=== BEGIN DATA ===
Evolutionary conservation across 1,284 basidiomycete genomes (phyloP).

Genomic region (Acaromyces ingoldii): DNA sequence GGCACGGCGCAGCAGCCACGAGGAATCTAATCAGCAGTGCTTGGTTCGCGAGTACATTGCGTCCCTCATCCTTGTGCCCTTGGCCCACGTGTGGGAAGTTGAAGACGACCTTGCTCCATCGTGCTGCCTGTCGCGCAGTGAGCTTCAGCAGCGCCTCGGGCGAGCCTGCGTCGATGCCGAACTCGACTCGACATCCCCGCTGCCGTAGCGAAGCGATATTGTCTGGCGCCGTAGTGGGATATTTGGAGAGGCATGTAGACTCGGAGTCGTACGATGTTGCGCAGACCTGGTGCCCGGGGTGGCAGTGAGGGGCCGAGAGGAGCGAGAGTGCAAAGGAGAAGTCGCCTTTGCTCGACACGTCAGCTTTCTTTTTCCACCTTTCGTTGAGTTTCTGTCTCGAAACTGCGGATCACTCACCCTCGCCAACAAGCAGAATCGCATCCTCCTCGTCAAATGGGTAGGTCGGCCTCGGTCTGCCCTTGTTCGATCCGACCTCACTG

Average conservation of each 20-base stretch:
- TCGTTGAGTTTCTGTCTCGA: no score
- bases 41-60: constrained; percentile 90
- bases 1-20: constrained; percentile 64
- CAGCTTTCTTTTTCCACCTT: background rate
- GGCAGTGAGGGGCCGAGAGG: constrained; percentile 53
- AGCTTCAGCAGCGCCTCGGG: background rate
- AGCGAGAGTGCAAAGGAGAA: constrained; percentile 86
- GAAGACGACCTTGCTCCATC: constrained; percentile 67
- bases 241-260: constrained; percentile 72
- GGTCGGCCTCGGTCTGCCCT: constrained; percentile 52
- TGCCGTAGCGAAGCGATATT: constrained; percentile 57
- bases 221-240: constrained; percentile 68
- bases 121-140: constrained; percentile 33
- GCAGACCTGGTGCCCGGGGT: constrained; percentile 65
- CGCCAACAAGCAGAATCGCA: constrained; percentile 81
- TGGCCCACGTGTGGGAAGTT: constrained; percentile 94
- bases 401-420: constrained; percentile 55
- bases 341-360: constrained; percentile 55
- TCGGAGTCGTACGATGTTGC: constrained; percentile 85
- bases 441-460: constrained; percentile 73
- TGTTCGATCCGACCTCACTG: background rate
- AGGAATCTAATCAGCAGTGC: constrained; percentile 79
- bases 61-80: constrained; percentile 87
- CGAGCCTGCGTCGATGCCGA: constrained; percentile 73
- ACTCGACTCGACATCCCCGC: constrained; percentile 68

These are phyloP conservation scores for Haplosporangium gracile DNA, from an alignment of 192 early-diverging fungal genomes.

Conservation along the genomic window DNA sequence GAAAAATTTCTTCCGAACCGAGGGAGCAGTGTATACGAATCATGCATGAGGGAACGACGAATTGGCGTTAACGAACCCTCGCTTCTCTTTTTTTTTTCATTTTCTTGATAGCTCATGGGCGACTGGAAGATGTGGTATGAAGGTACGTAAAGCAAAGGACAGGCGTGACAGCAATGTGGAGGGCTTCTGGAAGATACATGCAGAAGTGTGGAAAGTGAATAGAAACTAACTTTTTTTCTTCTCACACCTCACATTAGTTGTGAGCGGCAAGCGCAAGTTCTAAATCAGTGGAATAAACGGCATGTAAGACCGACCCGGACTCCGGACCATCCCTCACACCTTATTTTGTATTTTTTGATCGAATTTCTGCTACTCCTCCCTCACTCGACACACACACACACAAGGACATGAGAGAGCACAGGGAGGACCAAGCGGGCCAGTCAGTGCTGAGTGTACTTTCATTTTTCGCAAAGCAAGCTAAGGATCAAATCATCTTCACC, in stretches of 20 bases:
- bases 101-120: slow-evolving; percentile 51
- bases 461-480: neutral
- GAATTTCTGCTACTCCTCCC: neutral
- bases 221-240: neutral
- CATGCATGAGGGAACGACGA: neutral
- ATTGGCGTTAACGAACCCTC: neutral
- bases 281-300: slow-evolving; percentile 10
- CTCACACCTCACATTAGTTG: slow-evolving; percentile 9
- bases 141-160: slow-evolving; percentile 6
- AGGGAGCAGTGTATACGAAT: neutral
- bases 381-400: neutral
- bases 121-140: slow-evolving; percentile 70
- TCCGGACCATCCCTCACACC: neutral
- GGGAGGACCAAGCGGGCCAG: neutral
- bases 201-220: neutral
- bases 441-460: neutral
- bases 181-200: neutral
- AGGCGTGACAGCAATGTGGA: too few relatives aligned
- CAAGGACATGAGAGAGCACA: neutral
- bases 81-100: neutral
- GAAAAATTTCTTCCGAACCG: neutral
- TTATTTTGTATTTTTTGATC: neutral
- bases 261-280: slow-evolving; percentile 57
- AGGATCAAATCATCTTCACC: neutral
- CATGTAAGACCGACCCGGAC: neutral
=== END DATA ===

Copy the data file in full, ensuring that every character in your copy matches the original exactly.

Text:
Evolutionary conservation across 1,284 basidiomycete genomes (phyloP).

Genomic region (Acaromyces ingoldii): DNA sequence GGCACGGCGCAGCAGCCACGAGGAATCTAATCAGCAGTGCTTGGTTCGCGAGTACATTGCGTCCCTCATCCTTGTGCCCTTGGCCCACGTGTGGGAAGTTGAAGACGACCTTGCTCCATCGTGCTGCCTGTCGCGCAGTGAGCTTCAGCAGCGCCTCGGGCGAGCCTGCGTCGATGCCGAACTCGACTCGACATCCCCGCTGCCGTAGCGAAGCGATATTGTCTGGCGCCGTAGTGGGATATTTGGAGAGGCATGTAGACTCGGAGTCGTACGATGTTGCGCAGACCTGGTGCCCGGGGTGGCAGTGAGGGGCCGAGAGGAGCGAGAGTGCAAAGGAGAAGTCGCCTTTGCTCGACACGTCAGCTTTCTTTTTCCACCTTTCGTTGAGTTTCTGTCTCGAAACTGCGGATCACTCACCCTCGCCAACAAGCAGAATCGCATCCTCCTCGTCAAATGGGTAGGTCGGCCTCGGTCTGCCCTTGTTCGATCCGACCTCACTG

Average conservation of each 20-base stretch:
- TCGTTGAGTTTCTGTCTCGA: no score
- bases 41-60: constrained; percentile 90
- bases 1-20: constrained; percentile 64
- CAGCTTTCTTTTTCCACCTT: background rate
- GGCAGTGAGGGGCCGAGAGG: constrained; percentile 53
- AGCTTCAGCAGCGCCTCGGG: background rate
- AGCGAGAGTGCAAAGGAGAA: constrained; percentile 86
- GAAGACGACCTTGCTCCATC: constrained; percentile 67
- bases 241-260: constrained; percentile 72
- GGTCGGCCTCGGTCTGCCCT: constrained; percentile 52
- TGCCGTAGCGAAGCGATATT: constrained; percentile 57
- bases 221-240: constrained; percentile 68
- bases 121-140: constrained; percentile 33
- GCAGACCTGGTGCCCGGGGT: constrained; percentile 65
- CGCCAACAAGCAGAATCGCA: constrained; percentile 81
- TGGCCCACGTGTGGGAAGTT: constrained; percentile 94
- bases 401-420: constrained; percentile 55
- bases 341-360: constrained; percentile 55
- TCGGAGTCGTACGATGTTGC: constrained; percentile 85
- bases 441-460: constrained; percentile 73
- TGTTCGATCCGACCTCACTG: background rate
- AGGAATCTAATCAGCAGTGC: constrained; percentile 79
- bases 61-80: constrained; percentile 87
- CGAGCCTGCGTCGATGCCGA: constrained; percentile 73
- ACTCGACTCGACATCCCCGC: constrained; percentile 68

These are phyloP conservation scores for Haplosporangium gracile DNA, from an alignment of 192 early-diverging fungal genomes.

Conservation along the genomic window DNA sequence GAAAAATTTCTTCCGAACCGAGGGAGCAGTGTATACGAATCATGCATGAGGGAACGACGAATTGGCGTTAACGAACCCTCGCTTCTCTTTTTTTTTTCATTTTCTTGATAGCTCATGGGCGACTGGAAGATGTGGTATGAAGGTACGTAAAGCAAAGGACAGGCGTGACAGCAATGTGGAGGGCTTCTGGAAGATACATGCAGAAGTGTGGAAAGTGAATAGAAACTAACTTTTTTTCTTCTCACACCTCACATTAGTTGTGAGCGGCAAGCGCAAGTTCTAAATCAGTGGAATAAACGGCATGTAAGACCGACCCGGACTCCGGACCATCCCTCACACCTTATTTTGTATTTTTTGATCGAATTTCTGCTACTCCTCCCTCACTCGACACACACACACACAAGGACATGAGAGAGCACAGGGAGGACCAAGCGGGCCAGTCAGTGCTGAGTGTACTTTCATTTTTCGCAAAGCAAGCTAAGGATCAAATCATCTTCACC, in stretches of 20 bases:
- bases 101-120: slow-evolving; percentile 51
- bases 461-480: neutral
- GAATTTCTGCTACTCCTCCC: neutral
- bases 221-240: neutral
- CATGCATGAGGGAACGACGA: neutral
- ATTGGCGTTAACGAACCCTC: neutral
- bases 281-300: slow-evolving; percentile 10
- CTCACACCTCACATTAGTTG: slow-evolving; percentile 9
- bases 141-160: slow-evolving; percentile 6
- AGGGAGCAGTGTATACGAAT: neutral
- bases 381-400: neutral
- bases 121-140: slow-evolving; percentile 70
- TCCGGACCATCCCTCACACC: neutral
- GGGAGGACCAAGCGGGCCAG: neutral
- bases 201-220: neutral
- bases 441-460: neutral
- bases 181-200: neutral
- AGGCGTGACAGCAATGTGGA: too few relatives aligned
- CAAGGACATGAGAGAGCACA: neutral
- bases 81-100: neutral
- GAAAAATTTCTTCCGAACCG: neutral
- TTATTTTGTATTTTTTGATC: neutral
- bases 261-280: slow-evolving; percentile 57
- AGGATCAAATCATCTTCACC: neutral
- CATGTAAGACCGACCCGGAC: neutral